To avoid any compliance or misclassification issues, be sure to give our dedicated employee versus independent contractor misclassification resource a read.

When should you outsource global payroll operations?

There are situations where outsourcing global payroll is the right choice:

When you want to expand internationally

Is your current payroll model fit for international expansion? Do you have the right processes in place? Do you have sufficient staff to manage the workload and expertise necessary to operate in another region? If not, outsourcing global payroll may be the wisest choice.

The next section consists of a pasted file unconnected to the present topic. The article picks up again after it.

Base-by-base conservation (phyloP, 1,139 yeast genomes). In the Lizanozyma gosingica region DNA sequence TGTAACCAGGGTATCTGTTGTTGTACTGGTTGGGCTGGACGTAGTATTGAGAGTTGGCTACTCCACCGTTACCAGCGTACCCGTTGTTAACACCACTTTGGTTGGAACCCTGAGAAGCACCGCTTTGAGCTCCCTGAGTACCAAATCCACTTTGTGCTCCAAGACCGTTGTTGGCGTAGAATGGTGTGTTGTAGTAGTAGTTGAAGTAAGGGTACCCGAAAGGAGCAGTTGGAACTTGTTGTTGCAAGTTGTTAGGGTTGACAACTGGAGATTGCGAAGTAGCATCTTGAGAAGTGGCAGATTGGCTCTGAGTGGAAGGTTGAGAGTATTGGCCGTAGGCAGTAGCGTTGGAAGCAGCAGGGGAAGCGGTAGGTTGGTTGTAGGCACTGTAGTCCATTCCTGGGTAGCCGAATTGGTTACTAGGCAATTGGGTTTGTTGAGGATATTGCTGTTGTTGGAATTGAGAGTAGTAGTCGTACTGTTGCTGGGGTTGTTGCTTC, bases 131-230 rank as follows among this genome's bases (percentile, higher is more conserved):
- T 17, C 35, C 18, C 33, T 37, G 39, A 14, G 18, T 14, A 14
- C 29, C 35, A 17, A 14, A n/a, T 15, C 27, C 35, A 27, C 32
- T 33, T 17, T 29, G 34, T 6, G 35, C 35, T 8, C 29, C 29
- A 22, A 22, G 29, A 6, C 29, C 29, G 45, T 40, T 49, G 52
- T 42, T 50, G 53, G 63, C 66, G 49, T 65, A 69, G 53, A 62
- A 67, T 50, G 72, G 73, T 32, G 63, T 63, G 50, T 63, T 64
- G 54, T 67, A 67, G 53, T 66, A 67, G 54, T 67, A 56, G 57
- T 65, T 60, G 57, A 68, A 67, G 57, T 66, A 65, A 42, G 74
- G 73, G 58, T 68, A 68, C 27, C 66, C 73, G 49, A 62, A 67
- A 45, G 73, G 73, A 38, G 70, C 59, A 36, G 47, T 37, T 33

When you want to reduce complexity 

Local payroll is complex, but global payroll can be substantially more difficult without help. You need to consider different labor laws, tax codes, benefits, and currency exchanges. Handling it alone is hard; working with a trusted partner is easy.

When you want to ensure compliance 

Depending on the location of your employees, you will be subject to various employment laws. Changes in legislation can happen without warning, and the consequences can be swift and unpleasant. By outsourcing global payroll, you can guarantee compliance no matter where you go.

When you want to save time 

If you decide to manage global payroll in-house, your employees will have to go through training and spend a lot of time setting up new processes. That likely means new software, new hires, and long training periods. Outsourcing lets you skip the wait and provide your employees with a superior experience from the outset.